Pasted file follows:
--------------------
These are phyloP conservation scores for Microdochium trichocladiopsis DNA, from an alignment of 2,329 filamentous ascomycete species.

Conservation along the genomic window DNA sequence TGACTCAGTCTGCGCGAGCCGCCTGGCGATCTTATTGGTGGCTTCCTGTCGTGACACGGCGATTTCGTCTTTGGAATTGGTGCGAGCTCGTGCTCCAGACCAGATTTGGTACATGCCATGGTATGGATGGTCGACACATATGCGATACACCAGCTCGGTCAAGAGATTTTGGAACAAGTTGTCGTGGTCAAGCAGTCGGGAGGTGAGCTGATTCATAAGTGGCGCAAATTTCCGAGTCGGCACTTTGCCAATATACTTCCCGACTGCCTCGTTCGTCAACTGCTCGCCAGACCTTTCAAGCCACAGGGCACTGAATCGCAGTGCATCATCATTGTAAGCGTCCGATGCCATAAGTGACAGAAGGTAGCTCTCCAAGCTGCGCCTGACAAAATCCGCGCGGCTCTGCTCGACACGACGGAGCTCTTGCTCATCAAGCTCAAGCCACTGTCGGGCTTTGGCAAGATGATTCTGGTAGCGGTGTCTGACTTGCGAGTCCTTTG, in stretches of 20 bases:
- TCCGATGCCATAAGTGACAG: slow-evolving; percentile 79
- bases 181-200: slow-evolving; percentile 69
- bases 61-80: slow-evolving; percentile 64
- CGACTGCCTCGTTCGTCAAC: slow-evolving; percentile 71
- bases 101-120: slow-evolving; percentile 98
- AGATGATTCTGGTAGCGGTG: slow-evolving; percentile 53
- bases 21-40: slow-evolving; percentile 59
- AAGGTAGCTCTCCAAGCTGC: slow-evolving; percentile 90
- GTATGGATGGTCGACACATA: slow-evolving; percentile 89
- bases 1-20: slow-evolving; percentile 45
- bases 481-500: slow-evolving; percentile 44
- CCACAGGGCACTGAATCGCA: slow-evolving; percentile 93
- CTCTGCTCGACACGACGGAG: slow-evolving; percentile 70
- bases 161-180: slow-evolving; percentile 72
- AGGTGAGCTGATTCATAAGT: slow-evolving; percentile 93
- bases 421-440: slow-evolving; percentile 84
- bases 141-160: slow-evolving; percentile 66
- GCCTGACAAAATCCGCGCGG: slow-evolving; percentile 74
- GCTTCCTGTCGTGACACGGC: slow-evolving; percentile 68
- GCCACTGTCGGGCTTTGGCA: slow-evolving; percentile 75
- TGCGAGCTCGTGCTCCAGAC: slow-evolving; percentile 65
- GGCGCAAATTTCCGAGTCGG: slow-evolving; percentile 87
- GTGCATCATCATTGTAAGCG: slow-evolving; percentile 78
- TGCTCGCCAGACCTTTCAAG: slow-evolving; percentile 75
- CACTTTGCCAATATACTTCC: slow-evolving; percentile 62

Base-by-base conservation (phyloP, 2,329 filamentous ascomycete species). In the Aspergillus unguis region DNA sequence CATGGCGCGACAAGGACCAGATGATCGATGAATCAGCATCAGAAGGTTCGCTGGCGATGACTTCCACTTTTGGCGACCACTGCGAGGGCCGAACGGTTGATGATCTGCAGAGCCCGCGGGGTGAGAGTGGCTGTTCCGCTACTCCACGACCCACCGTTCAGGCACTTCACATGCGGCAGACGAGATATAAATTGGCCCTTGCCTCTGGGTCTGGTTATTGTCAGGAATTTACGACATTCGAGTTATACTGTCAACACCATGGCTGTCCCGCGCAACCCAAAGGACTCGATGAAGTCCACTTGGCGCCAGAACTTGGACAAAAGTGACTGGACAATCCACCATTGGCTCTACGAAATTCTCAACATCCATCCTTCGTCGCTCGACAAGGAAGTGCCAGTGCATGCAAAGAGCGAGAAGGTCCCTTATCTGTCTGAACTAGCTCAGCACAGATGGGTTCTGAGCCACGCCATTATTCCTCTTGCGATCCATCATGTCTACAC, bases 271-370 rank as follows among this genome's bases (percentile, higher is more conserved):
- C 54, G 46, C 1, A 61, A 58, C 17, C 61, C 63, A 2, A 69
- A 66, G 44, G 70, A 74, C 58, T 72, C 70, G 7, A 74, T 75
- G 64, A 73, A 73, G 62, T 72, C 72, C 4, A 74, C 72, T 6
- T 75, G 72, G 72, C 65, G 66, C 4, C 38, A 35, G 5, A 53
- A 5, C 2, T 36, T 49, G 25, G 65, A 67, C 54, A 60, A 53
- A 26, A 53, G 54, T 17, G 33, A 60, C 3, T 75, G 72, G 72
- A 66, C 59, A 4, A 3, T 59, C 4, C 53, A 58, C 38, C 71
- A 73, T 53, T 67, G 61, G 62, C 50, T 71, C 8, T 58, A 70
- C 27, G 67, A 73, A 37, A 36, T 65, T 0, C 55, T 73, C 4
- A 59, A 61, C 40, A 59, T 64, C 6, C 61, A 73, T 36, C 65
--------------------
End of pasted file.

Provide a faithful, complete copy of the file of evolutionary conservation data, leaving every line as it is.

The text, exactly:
These are phyloP conservation scores for Microdochium trichocladiopsis DNA, from an alignment of 2,329 filamentous ascomycete species.

Conservation along the genomic window DNA sequence TGACTCAGTCTGCGCGAGCCGCCTGGCGATCTTATTGGTGGCTTCCTGTCGTGACACGGCGATTTCGTCTTTGGAATTGGTGCGAGCTCGTGCTCCAGACCAGATTTGGTACATGCCATGGTATGGATGGTCGACACATATGCGATACACCAGCTCGGTCAAGAGATTTTGGAACAAGTTGTCGTGGTCAAGCAGTCGGGAGGTGAGCTGATTCATAAGTGGCGCAAATTTCCGAGTCGGCACTTTGCCAATATACTTCCCGACTGCCTCGTTCGTCAACTGCTCGCCAGACCTTTCAAGCCACAGGGCACTGAATCGCAGTGCATCATCATTGTAAGCGTCCGATGCCATAAGTGACAGAAGGTAGCTCTCCAAGCTGCGCCTGACAAAATCCGCGCGGCTCTGCTCGACACGACGGAGCTCTTGCTCATCAAGCTCAAGCCACTGTCGGGCTTTGGCAAGATGATTCTGGTAGCGGTGTCTGACTTGCGAGTCCTTTG, in stretches of 20 bases:
- TCCGATGCCATAAGTGACAG: slow-evolving; percentile 79
- bases 181-200: slow-evolving; percentile 69
- bases 61-80: slow-evolving; percentile 64
- CGACTGCCTCGTTCGTCAAC: slow-evolving; percentile 71
- bases 101-120: slow-evolving; percentile 98
- AGATGATTCTGGTAGCGGTG: slow-evolving; percentile 53
- bases 21-40: slow-evolving; percentile 59
- AAGGTAGCTCTCCAAGCTGC: slow-evolving; percentile 90
- GTATGGATGGTCGACACATA: slow-evolving; percentile 89
- bases 1-20: slow-evolving; percentile 45
- bases 481-500: slow-evolving; percentile 44
- CCACAGGGCACTGAATCGCA: slow-evolving; percentile 93
- CTCTGCTCGACACGACGGAG: slow-evolving; percentile 70
- bases 161-180: slow-evolving; percentile 72
- AGGTGAGCTGATTCATAAGT: slow-evolving; percentile 93
- bases 421-440: slow-evolving; percentile 84
- bases 141-160: slow-evolving; percentile 66
- GCCTGACAAAATCCGCGCGG: slow-evolving; percentile 74
- GCTTCCTGTCGTGACACGGC: slow-evolving; percentile 68
- GCCACTGTCGGGCTTTGGCA: slow-evolving; percentile 75
- TGCGAGCTCGTGCTCCAGAC: slow-evolving; percentile 65
- GGCGCAAATTTCCGAGTCGG: slow-evolving; percentile 87
- GTGCATCATCATTGTAAGCG: slow-evolving; percentile 78
- TGCTCGCCAGACCTTTCAAG: slow-evolving; percentile 75
- CACTTTGCCAATATACTTCC: slow-evolving; percentile 62

Base-by-base conservation (phyloP, 2,329 filamentous ascomycete species). In the Aspergillus unguis region DNA sequence CATGGCGCGACAAGGACCAGATGATCGATGAATCAGCATCAGAAGGTTCGCTGGCGATGACTTCCACTTTTGGCGACCACTGCGAGGGCCGAACGGTTGATGATCTGCAGAGCCCGCGGGGTGAGAGTGGCTGTTCCGCTACTCCACGACCCACCGTTCAGGCACTTCACATGCGGCAGACGAGATATAAATTGGCCCTTGCCTCTGGGTCTGGTTATTGTCAGGAATTTACGACATTCGAGTTATACTGTCAACACCATGGCTGTCCCGCGCAACCCAAAGGACTCGATGAAGTCCACTTGGCGCCAGAACTTGGACAAAAGTGACTGGACAATCCACCATTGGCTCTACGAAATTCTCAACATCCATCCTTCGTCGCTCGACAAGGAAGTGCCAGTGCATGCAAAGAGCGAGAAGGTCCCTTATCTGTCTGAACTAGCTCAGCACAGATGGGTTCTGAGCCACGCCATTATTCCTCTTGCGATCCATCATGTCTACAC, bases 271-370 rank as follows among this genome's bases (percentile, higher is more conserved):
- C 54, G 46, C 1, A 61, A 58, C 17, C 61, C 63, A 2, A 69
- A 66, G 44, G 70, A 74, C 58, T 72, C 70, G 7, A 74, T 75
- G 64, A 73, A 73, G 62, T 72, C 72, C 4, A 74, C 72, T 6
- T 75, G 72, G 72, C 65, G 66, C 4, C 38, A 35, G 5, A 53
- A 5, C 2, T 36, T 49, G 25, G 65, A 67, C 54, A 60, A 53
- A 26, A 53, G 54, T 17, G 33, A 60, C 3, T 75, G 72, G 72
- A 66, C 59, A 4, A 3, T 59, C 4, C 53, A 58, C 38, C 71
- A 73, T 53, T 67, G 61, G 62, C 50, T 71, C 8, T 58, A 70
- C 27, G 67, A 73, A 37, A 36, T 65, T 0, C 55, T 73, C 4
- A 59, A 61, C 40, A 59, T 64, C 6, C 61, A 73, T 36, C 65